The results of this analysis should be considered in the light of findings from similar studies. A study of universal screening in the UK  found that 6.39 discounted life-years were gained at a net cost of £ 14 833 ($NZ 49 643, $US 21 125) yielding a cost per discounted life-year gained of £ 2321 ($NZ 7658, $US 3305). The authors assumed that a discounted life-year gained was worth £ 10 000 ($NZ 33 511, $US 14 242) and concluded that universal screening should be adopted throughout the UK, as long as the cost and uptake of the test could be maintained within certain ranges. Another UK study  found the cost per discounted life-year gained to be £ 4000 ($NZ 13 404, $US 5696) but for areas with comparatively low prevalence rates this increased to £ 20 000 ($NZ 66 000, $US 28 484). A study in the USA  of the cost effectiveness of prenatal screening estimated the cost per discounted life-year gained to be $US 8900 ($NZ 21 831). A further USA study  that valued each discounted life-year gained at $US 50 000 ($NZ 115 814), not surprisingly concluded that universal screening of pregnant women in Chicago was cost effective. The results reported here compare favourably with these findings.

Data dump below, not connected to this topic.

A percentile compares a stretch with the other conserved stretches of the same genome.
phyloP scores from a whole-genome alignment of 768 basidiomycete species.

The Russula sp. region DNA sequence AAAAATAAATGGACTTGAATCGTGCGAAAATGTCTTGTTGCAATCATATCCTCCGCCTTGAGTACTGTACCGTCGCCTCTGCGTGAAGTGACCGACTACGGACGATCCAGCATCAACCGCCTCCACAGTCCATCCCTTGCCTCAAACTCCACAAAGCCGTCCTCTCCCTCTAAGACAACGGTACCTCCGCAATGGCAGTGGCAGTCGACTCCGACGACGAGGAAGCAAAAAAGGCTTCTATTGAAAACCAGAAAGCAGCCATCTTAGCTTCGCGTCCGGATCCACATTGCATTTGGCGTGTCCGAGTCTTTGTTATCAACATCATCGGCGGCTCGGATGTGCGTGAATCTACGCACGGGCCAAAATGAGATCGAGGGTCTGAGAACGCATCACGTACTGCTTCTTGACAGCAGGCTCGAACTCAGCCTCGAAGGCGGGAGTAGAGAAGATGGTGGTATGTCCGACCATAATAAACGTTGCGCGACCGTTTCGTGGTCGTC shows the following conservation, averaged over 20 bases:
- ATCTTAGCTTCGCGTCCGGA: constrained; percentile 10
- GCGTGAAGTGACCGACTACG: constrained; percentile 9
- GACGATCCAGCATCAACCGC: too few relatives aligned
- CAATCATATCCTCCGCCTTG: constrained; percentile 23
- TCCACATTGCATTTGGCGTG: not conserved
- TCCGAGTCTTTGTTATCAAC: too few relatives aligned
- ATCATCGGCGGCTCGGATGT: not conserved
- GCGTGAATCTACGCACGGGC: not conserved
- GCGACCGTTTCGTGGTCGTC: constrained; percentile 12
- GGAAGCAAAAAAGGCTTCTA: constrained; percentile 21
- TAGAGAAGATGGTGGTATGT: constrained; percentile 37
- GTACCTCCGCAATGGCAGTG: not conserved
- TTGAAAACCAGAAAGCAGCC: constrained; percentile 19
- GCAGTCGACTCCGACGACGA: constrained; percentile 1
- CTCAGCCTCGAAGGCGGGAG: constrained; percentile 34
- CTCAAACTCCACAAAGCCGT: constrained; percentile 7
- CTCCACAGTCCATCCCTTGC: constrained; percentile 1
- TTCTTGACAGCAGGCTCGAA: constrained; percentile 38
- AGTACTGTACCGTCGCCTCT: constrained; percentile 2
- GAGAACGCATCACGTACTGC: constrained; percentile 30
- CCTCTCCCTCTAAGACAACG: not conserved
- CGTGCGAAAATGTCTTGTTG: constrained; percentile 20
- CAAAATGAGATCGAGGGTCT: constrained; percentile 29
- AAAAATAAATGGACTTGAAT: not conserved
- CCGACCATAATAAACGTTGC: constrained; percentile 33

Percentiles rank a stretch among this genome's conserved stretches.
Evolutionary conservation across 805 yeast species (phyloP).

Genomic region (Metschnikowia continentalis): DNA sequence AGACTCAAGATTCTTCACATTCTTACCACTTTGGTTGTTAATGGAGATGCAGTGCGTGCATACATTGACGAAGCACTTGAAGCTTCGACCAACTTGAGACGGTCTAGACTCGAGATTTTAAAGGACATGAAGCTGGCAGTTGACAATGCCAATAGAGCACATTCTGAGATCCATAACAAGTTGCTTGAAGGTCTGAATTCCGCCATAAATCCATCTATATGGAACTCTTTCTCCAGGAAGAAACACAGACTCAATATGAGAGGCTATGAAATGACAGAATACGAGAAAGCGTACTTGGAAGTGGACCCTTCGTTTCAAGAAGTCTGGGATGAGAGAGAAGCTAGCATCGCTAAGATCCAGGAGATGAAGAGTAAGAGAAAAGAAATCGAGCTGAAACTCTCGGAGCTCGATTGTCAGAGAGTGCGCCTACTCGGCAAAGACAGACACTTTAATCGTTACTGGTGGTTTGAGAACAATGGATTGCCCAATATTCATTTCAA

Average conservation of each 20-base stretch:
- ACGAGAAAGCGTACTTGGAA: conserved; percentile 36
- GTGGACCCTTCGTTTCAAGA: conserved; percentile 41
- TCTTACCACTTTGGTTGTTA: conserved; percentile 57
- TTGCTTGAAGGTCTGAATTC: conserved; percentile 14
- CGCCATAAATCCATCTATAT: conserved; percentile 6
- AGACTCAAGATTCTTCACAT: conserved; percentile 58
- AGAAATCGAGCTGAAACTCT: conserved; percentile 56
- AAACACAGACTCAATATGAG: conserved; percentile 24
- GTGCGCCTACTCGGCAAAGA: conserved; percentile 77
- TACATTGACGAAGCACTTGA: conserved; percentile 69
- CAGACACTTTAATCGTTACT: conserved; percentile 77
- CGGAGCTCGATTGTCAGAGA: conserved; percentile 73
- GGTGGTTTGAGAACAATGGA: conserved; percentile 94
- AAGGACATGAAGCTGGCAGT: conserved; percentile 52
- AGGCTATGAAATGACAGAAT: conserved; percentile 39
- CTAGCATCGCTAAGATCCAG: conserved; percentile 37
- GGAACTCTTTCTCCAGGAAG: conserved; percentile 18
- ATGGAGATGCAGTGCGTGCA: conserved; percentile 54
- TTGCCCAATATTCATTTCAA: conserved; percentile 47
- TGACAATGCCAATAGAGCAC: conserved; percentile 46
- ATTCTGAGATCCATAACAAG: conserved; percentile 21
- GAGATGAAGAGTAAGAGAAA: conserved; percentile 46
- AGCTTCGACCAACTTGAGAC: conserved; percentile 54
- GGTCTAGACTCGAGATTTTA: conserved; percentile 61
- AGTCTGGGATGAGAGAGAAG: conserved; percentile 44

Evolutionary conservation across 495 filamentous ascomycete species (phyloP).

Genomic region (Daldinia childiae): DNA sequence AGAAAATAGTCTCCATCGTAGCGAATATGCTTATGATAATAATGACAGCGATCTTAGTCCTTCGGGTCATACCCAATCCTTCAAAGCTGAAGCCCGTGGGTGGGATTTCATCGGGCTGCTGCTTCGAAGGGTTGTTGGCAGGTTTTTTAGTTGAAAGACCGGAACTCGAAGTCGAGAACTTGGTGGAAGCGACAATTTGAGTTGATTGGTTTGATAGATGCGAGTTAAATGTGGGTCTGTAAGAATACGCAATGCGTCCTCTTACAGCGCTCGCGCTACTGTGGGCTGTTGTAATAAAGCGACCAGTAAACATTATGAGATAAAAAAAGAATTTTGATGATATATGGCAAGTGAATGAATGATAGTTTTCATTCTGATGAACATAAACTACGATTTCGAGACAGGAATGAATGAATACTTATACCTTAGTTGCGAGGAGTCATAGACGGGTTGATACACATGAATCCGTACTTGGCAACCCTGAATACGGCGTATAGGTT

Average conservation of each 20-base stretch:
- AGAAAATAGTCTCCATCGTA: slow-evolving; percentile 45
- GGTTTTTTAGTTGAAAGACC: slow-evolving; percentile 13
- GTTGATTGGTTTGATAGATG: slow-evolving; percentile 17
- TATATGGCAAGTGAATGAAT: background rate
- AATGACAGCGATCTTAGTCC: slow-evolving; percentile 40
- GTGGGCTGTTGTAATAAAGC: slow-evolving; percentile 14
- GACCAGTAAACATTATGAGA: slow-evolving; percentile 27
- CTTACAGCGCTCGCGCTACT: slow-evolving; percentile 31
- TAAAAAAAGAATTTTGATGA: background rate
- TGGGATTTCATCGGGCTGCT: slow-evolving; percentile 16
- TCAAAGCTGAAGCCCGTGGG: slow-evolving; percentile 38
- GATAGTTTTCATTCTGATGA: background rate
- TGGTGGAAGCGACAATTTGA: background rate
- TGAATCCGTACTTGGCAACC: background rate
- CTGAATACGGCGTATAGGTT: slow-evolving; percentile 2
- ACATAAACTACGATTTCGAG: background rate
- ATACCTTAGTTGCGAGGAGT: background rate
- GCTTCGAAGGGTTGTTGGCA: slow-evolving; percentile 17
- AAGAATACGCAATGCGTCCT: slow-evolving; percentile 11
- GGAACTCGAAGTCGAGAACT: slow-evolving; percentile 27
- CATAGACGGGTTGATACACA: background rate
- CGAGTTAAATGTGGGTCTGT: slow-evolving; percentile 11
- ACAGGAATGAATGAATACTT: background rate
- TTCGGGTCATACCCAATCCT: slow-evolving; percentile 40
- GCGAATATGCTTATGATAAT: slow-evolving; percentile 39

To set these results in a NZ context, studies of other public health interventions, that reported a cost per discounted quality-adjusted life-year (or QALY) gained, are reviewed. A study of the cost effectiveness of therapies for end stage renal disease found the cost per life-year gained for health centre dialysis, home haemodialysis, continuous ambulatory peritoneal dialysis (CAPD) at hospital, and transplantation lay within the range $NZ 18 463–35 270 . A study of the cost effectiveness of mammography screening  found a cost per QALY of between $NZ 12 668 ($US 5390) and $NZ 14 500 ($US 6170). The cost effectiveness of a policy of compulsory bicycle  helmets found that the cost per life-year gained for the age group 5–12 years was $NZ 100 000 ($US 42 552), for 13–18 years $NZ 75 000 ($US 31 914) and for adults, $NZ 950 000 ($US 404 244). If we knew the policy makers’ maximum willingness to pay for an additional year of life, we could use this as a basis for accepting or rejecting interventions. For example, if a discounted life-year gained was judged to be worth $NZ 40 000, then all scenarios that yielded a cost per discounted life-year gained of less than $NZ 40 000 would be accepted as cost effective. A consensus over the value of a discounted life-year is emerging with £ 30 000 ($NZ 100 533) [35,36] suggested for the UK, $CAN 20 000–100 000 ($NZ 29 551–147 558)  suggested for Canada, $US 50 000 ($NZ 117 498)  suggested for the USA, $AU 42 000–76 000  suggested for Australia, and the lowest estimate from a comprehensive review of the value of life literature was $US 24 777 ($NZ 58 225) . To date, no estimates of the value of a life-year gained have been proposed for NZ, however alternative benchmarks exist. For example, an intervention that results in a cost per life-year gained less than the per capita gross national product of the study's country, is sometimes considered to be cost effective. In NZ, for the year 2000, gross national product per capita was estimated to be $NZ 30 951 . By returning to Figs 1, 2, and 3, and reading across from a value of $NZ 30 951 on the ordinate, the cost effective scenarios can be identified. These are as follows: if transmission without treatment was 33% or 14% then prevalence would have to be 0.0222% and 0.0308 respectively; if transmission with treatment was 1% or 4% then prevalence would have to be 0.0238% and 0.0266% respectively; if 70% or 100% accepted screening then prevalence would need to be 0.0278% or 0.0216% respectively; if the life expectancy of an HIV baby was 4.71 years or 19.52 years then the prevalence would need to be 0.0232% and 0.0274% respectively; if the lifetime care costs for an HIV child were $NZ 80 923 or $NZ 404 617 then the prevalence would need to be 0.0246% and 0.0228% respectively; and if pre-test counselling took 1.2 min or 20 min then the prevalence would need to be 0.0236% or 0.0306% respectively. Similar analyses can be performed for other values of the cost per discounted life-year gained in order to identify the parameter values required to produce such a result.